In my winter haze I began fantasizing about travel to somewhere warm and cheap. Since actual travel was not in my budget, I satisfied my need by reading and cooking. I had heard of pho before, but for some reason this year it has gotten more press than ever. Maybe it's because of the clean, cleansing broth, or the slippery noodles and crunchy condiments that make you slurp and chew at the same time. Whatever it is, the pure satisfaction of this dish has had me in a trance all winter long. I found in my research that Pho is generally made with beef, Pho Bo. I knew that if I wanted to serve it as a regular dish on the bakery dinner menu, I would have to come up with a version that could be served as both a beef or a vegetarian dish. It may not be the classic, but it is delicious.
For the broth you will need:
4 ounces dried mushroom blend (preferably one that has shiitakes in it)
2 medium red onions skin on and whole
a fist sized knob of ginger
2 cinnamon sticks
1 tablespoon whole clove
1tablespoon whole coriander
1 tablespoon fennel seed
3 whole star anise
2 tablespoons fish sauce
2 tablespoons turbinado sugar ( or a half dollar sized hunk of palm sugar, if you can find it)
salt to taste
To finish the soup:
1 package rice noodles, the thinner ones
chopped fresh basil
fresh mung bean sprouts
scallions thinly sliced in the bias
crimini mushrooms very thinly sliced
To make broth:
soak dried mushroom blend in 4 cups water overnight in the refrigerator
Preheat oven to 350 degrees
Drain mushrooms reserving the liquid. Pat dry and toss with olive oil and salt. Spread mushrooms out onto a sheet pan lined with parchment and roast in oven for about 15 minutes until golden and even slightly crispy.
While Mushrooms are roasting cut 2 red onion in half lengthwise and place on another sheet pan lined with parchment. Place whole knobs of ginger on same pan and roast them in the same oven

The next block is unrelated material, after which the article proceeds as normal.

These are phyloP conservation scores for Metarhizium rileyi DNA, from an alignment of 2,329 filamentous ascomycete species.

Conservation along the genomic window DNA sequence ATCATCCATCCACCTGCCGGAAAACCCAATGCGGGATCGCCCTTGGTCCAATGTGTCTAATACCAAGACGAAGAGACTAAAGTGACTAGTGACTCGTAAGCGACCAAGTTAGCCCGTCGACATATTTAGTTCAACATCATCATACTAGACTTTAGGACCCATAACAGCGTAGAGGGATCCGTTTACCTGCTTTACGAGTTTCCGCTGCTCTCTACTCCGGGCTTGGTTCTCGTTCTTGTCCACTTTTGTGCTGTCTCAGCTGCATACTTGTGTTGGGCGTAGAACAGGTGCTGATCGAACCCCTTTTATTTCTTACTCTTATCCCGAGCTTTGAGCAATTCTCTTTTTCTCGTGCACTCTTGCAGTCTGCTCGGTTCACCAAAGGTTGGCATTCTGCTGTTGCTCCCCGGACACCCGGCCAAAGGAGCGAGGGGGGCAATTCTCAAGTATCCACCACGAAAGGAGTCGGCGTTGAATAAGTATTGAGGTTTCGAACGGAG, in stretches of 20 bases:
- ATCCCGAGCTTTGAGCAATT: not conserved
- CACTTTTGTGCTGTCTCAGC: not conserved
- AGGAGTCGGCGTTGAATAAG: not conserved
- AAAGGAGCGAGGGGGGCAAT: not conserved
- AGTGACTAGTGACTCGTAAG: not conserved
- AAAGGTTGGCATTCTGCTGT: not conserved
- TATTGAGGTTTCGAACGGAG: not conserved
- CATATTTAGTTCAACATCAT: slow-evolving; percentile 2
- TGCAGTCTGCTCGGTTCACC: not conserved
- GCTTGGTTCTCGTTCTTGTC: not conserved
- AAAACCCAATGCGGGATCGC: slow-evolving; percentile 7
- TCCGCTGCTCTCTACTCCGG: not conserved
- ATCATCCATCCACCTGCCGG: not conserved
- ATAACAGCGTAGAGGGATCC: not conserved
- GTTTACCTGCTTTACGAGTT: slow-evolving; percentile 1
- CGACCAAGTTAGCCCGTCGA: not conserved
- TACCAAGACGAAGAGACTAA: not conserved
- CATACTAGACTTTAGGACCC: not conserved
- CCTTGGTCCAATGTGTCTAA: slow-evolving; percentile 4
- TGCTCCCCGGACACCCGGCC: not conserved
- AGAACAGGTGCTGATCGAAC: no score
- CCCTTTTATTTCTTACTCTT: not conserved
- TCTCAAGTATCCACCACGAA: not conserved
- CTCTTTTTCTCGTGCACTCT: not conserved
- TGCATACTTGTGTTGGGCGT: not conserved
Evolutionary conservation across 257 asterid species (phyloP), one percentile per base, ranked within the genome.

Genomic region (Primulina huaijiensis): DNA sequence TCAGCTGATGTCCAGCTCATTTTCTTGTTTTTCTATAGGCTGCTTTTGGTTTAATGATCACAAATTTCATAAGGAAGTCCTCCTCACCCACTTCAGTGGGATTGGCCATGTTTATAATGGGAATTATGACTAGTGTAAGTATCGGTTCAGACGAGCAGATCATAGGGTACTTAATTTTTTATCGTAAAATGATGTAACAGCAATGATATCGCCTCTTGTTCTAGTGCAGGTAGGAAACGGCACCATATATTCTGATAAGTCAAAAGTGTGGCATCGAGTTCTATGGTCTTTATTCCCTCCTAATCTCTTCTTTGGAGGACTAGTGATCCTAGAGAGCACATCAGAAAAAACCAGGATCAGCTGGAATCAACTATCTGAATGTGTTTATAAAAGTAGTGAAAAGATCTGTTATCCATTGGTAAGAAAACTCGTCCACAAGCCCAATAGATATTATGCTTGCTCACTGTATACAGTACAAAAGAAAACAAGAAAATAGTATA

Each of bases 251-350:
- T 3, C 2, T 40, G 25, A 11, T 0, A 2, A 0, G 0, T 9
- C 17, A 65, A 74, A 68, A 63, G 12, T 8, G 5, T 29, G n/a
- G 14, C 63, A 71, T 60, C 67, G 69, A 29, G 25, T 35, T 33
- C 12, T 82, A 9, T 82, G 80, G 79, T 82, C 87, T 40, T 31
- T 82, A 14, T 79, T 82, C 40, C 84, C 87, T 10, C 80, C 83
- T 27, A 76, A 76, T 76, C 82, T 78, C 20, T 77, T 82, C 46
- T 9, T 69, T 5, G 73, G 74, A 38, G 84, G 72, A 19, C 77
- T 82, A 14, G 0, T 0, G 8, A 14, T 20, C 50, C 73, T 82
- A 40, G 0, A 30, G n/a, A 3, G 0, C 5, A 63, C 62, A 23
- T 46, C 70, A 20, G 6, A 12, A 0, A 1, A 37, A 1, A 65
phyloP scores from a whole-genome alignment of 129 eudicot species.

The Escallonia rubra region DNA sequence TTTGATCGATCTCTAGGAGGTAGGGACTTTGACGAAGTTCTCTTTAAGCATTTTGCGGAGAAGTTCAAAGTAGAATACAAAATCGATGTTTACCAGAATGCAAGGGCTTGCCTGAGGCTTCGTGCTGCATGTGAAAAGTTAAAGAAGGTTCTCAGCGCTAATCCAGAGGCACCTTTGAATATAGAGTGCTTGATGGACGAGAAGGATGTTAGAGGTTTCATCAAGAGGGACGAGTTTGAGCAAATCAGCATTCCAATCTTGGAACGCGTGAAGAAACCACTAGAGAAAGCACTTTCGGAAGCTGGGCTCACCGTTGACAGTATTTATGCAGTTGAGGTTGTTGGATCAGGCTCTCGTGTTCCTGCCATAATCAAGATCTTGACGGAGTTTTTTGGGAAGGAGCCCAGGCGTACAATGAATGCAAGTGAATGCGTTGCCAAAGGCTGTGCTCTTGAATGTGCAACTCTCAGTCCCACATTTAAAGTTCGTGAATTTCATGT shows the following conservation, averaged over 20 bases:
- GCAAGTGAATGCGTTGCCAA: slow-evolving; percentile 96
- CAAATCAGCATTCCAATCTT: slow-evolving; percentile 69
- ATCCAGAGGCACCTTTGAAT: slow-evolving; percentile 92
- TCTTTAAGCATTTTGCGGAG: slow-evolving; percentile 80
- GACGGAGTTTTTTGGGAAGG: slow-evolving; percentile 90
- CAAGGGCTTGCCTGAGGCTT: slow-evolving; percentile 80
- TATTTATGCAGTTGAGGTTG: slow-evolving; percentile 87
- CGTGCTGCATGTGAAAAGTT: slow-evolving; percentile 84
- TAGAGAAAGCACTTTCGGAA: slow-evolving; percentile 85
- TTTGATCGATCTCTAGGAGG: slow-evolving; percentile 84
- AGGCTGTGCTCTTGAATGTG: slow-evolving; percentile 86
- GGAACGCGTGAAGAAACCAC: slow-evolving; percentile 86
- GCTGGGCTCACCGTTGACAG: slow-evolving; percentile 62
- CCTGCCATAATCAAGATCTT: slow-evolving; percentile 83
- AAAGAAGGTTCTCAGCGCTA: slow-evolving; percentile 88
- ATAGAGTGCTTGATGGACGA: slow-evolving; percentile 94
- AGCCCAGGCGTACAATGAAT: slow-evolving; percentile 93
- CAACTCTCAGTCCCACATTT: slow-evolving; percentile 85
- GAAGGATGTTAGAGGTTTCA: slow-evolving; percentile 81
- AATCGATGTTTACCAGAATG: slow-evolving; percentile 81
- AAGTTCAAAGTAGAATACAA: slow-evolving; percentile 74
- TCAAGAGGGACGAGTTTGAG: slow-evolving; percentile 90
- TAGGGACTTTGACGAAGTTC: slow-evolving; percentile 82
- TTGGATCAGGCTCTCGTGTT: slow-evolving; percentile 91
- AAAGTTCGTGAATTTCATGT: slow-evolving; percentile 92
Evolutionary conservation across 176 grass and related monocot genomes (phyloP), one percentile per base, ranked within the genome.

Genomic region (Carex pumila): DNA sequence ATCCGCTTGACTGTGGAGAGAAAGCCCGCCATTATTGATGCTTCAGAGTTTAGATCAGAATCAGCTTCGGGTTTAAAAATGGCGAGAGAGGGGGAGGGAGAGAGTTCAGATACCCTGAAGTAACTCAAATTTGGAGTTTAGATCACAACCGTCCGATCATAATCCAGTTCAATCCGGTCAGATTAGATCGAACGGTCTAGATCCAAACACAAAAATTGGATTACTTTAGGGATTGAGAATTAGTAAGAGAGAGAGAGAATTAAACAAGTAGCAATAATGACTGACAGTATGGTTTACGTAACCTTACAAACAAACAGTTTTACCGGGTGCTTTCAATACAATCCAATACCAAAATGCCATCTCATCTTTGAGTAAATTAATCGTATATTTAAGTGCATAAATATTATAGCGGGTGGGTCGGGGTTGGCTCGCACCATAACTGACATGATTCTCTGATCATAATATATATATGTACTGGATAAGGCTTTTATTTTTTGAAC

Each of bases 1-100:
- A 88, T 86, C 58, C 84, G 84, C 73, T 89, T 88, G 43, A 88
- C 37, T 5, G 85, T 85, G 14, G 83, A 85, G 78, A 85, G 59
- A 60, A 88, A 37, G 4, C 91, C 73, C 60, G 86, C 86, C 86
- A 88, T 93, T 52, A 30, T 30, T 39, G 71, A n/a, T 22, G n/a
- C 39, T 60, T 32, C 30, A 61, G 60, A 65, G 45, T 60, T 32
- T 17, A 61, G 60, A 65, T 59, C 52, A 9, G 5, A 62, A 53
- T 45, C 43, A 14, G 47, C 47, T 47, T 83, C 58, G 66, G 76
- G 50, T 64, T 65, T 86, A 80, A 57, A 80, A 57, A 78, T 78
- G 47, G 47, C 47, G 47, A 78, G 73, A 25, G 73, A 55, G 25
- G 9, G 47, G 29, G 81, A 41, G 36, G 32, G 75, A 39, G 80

with the mushrooms. once the onions are caramelized and the ginger is soft, slide the onions into a large stock pot, chop the ginger into big chunks and put it in the pot along with HALF of the roasted mushrooms. Pour in 10 cups of water and bring to a slow simmer. As it's coming to temp, dry roast your spices in a clean dry saute pan and add them to the pot. Add salt and sugar and fish sauce. Let simmer gently for at least 1 1/2-2 hours. Strain broth and keep very hot until ready to serve, checking the spice and adjusting as needed. (or if your doing it ahead chill and store for up to one week)
Bring 6 quarts of water to a boil in a large pot and add rice noodles cook, stirring frequently. boil until just tender then drain and toss with a tablespoon of vegetable oil to keep from sticking together. Set aside until ready to assemble.
Put noodles in bottom of bowl. Sprinkle on some of the roasted mushrooms and some of the sliced fresh mushrooms. Ladle hot broth over this and serve at table with the condiments on the side, so people can put on what they like. Serve with a nice refreshing bottle of 'Red Saigon' (over ice, the way they do it down there!) and you'll feel like you've had a little trip to Vietnam, sans the jet lag.